Zen and Zazen with the Venerable Daiju Zenji

Meditation Australia presents an exploration of the meditation practices of the faith traditions.

Welcome to the first of a fascinating series of sessions looking at the meditation practices of faith traditions. Meditation Australia has a unique role of representation of all meditation practices. The faith and spiritual traditions are an important part of the long history and lineage of meditation and its place in our modern community.

In this session we will explore the practice of Zazen within the Zen tradition.

The Venerable Daiju Zenji (Simon Rowe) is an Australian-born Japanese Monastically-trained ordained monk of the Rinzai Zen Buddhist lineage. He has practiced and taught meditation in Buddhist monasteries and communities in India, Japan, the USA and Europe. For the last 20 years Ven. Daiju has been based in Sydney, Australia.

Whilst he has had the opportunity to learn from teachers of many different schools of Buddhism, including the His Holiness Dalai Lama, it was not until he found his way to Japan that he met his true teacher. Under the Reverend Shodo Harada Roshi, he experienced many years of continual training in the harshest of conditions and it was this Master and this Teaching which continues to guide his choices in life now.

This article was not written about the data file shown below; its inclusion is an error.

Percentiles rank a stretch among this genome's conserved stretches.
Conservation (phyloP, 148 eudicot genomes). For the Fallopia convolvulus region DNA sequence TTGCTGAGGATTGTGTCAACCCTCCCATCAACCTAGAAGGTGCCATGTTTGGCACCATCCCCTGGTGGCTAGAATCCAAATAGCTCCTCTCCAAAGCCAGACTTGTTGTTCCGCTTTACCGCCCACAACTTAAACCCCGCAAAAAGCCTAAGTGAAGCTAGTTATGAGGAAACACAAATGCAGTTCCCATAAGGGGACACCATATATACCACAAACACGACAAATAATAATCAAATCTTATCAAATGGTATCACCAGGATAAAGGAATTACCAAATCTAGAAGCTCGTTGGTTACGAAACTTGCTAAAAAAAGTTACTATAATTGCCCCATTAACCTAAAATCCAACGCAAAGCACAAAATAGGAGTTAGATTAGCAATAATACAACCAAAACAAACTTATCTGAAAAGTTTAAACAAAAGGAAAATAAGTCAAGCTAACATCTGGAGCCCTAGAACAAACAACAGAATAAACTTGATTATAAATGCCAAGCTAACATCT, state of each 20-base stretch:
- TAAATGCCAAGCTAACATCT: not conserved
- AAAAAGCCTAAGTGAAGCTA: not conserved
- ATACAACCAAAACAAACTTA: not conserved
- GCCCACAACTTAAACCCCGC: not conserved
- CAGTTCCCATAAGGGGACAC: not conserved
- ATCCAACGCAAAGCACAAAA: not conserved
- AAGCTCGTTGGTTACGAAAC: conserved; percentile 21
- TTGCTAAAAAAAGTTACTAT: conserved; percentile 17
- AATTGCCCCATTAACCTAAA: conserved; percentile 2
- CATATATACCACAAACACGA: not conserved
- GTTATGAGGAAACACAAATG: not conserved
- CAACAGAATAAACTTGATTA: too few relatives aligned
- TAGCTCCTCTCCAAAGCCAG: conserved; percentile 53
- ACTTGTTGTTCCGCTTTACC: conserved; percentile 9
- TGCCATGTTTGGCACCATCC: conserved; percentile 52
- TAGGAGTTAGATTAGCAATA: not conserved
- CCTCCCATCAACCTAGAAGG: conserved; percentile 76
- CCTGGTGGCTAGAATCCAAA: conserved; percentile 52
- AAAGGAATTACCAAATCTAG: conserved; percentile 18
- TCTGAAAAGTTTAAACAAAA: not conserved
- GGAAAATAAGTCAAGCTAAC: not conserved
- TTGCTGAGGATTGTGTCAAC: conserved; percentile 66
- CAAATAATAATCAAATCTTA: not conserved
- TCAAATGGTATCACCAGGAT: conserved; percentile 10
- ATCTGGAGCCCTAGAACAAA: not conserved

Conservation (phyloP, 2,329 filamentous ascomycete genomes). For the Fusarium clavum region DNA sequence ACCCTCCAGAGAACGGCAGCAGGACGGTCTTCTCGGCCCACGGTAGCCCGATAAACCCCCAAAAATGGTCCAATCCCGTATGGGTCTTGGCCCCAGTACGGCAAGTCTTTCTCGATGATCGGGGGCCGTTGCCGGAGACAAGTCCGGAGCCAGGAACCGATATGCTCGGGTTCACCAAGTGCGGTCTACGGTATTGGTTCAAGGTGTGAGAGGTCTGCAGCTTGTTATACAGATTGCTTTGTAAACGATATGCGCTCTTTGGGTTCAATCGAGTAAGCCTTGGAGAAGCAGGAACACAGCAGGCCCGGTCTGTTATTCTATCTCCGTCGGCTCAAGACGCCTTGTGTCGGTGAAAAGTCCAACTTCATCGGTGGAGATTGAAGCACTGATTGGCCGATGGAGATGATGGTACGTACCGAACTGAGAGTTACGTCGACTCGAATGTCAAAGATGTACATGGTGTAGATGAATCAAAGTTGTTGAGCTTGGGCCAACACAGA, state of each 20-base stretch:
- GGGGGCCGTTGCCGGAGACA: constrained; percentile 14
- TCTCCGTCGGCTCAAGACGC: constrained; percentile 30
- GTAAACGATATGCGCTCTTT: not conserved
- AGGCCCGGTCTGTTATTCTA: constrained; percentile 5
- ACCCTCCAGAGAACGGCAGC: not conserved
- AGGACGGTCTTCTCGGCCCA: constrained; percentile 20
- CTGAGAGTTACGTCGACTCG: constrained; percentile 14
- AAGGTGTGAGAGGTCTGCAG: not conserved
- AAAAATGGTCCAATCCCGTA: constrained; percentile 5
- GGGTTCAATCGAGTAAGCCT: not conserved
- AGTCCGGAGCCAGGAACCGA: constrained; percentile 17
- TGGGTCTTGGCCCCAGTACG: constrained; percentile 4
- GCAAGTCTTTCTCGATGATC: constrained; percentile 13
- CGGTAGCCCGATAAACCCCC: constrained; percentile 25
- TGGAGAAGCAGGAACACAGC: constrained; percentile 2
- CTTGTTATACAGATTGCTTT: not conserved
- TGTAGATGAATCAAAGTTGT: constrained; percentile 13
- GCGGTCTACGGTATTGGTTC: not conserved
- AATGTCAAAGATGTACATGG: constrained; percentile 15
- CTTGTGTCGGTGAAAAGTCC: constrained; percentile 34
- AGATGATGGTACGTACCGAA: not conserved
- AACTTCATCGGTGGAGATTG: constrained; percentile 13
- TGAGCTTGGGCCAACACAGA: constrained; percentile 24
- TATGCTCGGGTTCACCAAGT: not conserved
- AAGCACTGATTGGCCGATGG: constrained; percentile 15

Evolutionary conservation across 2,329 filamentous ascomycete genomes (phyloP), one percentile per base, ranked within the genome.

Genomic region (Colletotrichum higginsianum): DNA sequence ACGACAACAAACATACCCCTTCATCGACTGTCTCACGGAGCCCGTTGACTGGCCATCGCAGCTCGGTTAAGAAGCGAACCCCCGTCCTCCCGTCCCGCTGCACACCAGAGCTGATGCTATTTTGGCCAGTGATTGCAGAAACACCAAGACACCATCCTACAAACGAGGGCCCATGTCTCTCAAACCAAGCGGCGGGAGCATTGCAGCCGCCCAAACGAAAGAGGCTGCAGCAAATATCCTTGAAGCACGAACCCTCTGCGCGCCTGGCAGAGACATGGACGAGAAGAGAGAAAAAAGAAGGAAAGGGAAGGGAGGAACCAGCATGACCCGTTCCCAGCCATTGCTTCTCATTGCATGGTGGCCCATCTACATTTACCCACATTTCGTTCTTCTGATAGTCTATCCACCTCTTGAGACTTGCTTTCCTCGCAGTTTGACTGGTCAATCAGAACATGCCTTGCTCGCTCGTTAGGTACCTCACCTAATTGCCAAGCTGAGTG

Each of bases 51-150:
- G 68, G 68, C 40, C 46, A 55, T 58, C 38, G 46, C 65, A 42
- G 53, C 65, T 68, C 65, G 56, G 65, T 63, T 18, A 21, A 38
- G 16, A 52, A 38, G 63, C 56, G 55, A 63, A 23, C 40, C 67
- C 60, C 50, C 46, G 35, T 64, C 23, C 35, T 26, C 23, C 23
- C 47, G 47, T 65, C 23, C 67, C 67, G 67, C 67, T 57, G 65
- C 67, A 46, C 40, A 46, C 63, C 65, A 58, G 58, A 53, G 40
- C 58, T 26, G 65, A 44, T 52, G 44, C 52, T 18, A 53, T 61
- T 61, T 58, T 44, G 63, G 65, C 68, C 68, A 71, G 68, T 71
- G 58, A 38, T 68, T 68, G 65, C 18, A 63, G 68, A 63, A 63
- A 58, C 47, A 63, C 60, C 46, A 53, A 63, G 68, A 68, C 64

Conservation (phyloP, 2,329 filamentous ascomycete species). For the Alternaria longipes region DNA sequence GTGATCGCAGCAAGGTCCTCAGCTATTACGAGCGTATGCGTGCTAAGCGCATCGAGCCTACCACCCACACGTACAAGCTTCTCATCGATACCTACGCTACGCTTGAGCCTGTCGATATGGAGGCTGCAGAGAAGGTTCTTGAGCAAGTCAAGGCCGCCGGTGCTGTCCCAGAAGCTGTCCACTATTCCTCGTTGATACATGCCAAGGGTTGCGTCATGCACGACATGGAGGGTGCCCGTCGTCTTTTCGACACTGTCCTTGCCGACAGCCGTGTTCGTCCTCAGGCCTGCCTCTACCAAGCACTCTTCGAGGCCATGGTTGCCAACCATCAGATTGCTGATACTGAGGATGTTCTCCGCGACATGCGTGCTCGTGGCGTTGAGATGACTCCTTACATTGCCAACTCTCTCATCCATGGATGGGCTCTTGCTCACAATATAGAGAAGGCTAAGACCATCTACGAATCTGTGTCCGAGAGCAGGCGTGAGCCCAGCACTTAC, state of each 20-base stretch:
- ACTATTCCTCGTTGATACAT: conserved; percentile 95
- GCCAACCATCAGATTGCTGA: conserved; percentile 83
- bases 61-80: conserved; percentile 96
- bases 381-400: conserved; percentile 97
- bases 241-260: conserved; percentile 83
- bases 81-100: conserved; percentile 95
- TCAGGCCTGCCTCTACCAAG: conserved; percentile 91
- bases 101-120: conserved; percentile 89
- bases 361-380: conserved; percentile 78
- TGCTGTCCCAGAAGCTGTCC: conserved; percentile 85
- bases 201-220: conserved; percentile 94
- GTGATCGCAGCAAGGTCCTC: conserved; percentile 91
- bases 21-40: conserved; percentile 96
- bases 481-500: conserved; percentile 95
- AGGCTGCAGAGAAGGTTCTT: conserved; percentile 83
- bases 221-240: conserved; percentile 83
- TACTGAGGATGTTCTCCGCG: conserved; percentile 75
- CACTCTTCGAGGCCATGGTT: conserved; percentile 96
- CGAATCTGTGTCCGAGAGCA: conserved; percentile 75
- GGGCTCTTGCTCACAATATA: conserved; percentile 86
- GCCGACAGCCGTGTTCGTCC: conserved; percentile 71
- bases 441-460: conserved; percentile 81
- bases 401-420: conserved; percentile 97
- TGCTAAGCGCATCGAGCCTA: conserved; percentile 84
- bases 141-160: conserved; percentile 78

Zen meditation i.e. Zazen (literally ‘Sitting Zen) is, at its core, Susosukan or Breath Counting Meditation. This technique evolved from the Vipassana (mindfulness) technique of the Theravada, the Southern school of Buddhism, which made its way into China during the Han Dynasty (~ 220 CE). On the surface there are many similarities but a major difference is our use of a single point of focus.

Although Zen can be translated as ‘contemplation’ or ‘absorption’ it is most generally used in modern Japanese to reflect the concept of ‘total awareness’.


Online via Zoom

Wednesday, June 5 · 12 – 1pm AEST

Tickets here